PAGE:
In a filing with the Hong Kong Stock Exchange, Genting said that it believed that an agreed restructuring of the unit would create better value for shareholders compared with a “value-destructive” liquidation of the cruise operator.
“The Dream Sub-Group remains valuable and there are transactions which can be pursued which are likely to realise better value for the Dream Sub-Group’s creditors than a formal and terminal liquidation scenario,” it said.
Genting also announced that more senior executives had resigned from the group, following the departure of its CEO Lim Kok Thay earlier this month. Executive director Chan Kam Hing Chris and Yung Mei Yee, company secretary, are leaving the group.
Genting H.K. was forced to file for bankruptcy protection earlier this month after a key creditor failed to make an $88 million backstop agreement available under a package agreed last May.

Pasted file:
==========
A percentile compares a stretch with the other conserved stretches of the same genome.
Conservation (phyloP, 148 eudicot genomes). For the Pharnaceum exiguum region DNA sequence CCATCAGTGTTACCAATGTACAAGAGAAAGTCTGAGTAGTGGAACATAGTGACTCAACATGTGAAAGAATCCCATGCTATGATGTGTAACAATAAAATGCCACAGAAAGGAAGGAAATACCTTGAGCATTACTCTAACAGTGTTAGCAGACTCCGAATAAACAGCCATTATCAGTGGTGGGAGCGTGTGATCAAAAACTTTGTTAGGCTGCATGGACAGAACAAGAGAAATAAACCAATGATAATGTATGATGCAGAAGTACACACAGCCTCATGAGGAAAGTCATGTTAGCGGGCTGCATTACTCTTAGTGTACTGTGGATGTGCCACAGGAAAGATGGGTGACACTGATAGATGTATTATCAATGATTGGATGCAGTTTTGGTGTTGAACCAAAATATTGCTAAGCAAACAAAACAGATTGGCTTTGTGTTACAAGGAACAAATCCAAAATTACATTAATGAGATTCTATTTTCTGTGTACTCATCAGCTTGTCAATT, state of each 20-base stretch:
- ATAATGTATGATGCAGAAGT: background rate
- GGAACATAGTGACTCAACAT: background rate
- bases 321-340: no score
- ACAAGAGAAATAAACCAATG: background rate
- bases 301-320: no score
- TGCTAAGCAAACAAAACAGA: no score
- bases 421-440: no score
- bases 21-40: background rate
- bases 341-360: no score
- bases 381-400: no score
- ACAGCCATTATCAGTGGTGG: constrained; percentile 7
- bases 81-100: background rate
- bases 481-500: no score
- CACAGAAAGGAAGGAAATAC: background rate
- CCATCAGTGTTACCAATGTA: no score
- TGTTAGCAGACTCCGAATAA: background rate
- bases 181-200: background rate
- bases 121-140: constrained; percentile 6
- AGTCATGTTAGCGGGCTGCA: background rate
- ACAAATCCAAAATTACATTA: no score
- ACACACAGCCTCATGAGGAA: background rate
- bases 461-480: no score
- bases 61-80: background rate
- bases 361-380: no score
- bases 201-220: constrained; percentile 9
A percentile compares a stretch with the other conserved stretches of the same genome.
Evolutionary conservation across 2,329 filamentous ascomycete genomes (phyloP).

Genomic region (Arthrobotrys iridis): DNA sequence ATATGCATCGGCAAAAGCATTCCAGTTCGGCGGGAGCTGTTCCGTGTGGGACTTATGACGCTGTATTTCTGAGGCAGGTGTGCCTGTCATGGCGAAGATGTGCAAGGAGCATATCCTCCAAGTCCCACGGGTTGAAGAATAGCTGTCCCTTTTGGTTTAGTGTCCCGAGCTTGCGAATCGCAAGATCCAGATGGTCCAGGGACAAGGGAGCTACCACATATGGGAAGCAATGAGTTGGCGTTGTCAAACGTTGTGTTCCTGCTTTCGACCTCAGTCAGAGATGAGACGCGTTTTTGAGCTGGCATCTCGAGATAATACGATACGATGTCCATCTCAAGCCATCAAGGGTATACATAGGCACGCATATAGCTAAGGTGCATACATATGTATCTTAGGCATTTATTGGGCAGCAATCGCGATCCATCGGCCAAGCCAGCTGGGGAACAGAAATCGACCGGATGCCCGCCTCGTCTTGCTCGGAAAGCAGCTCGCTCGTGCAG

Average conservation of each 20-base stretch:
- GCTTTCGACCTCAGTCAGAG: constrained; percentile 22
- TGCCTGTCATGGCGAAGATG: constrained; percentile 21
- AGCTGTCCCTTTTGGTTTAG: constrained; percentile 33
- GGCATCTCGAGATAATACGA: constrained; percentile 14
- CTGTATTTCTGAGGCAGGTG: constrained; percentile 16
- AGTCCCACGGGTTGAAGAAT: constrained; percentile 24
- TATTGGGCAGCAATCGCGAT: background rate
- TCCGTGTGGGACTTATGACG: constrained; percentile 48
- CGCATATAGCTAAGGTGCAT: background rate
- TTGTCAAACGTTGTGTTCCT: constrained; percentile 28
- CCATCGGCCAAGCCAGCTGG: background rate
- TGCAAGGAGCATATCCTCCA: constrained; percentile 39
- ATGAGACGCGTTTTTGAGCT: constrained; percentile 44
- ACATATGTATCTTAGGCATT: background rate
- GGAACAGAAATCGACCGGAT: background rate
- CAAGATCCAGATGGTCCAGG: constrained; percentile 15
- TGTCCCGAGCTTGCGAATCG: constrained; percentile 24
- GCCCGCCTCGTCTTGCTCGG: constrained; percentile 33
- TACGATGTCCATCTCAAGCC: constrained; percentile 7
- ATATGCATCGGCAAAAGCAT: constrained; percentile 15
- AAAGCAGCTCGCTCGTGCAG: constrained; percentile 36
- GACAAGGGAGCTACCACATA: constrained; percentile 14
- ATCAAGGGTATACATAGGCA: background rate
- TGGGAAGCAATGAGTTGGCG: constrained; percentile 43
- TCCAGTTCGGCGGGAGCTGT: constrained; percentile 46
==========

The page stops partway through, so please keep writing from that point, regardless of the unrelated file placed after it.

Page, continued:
The creditor, a German state, attempted to attach further conditions to the financing, which Genting said was in breach of its earlier agreements.
A court in Germany found in favour of the state, triggering the collapse of Genting’s German shipbuilding company. That in turn has led to the group being in default on some $2.7 billion in debt.
The company’s Crystal Cruises unit has suspended all of its sailings until the end of April and most other group operations have also ceased. Genting had been hoping to keep its Asian Dream Cruise line afloat.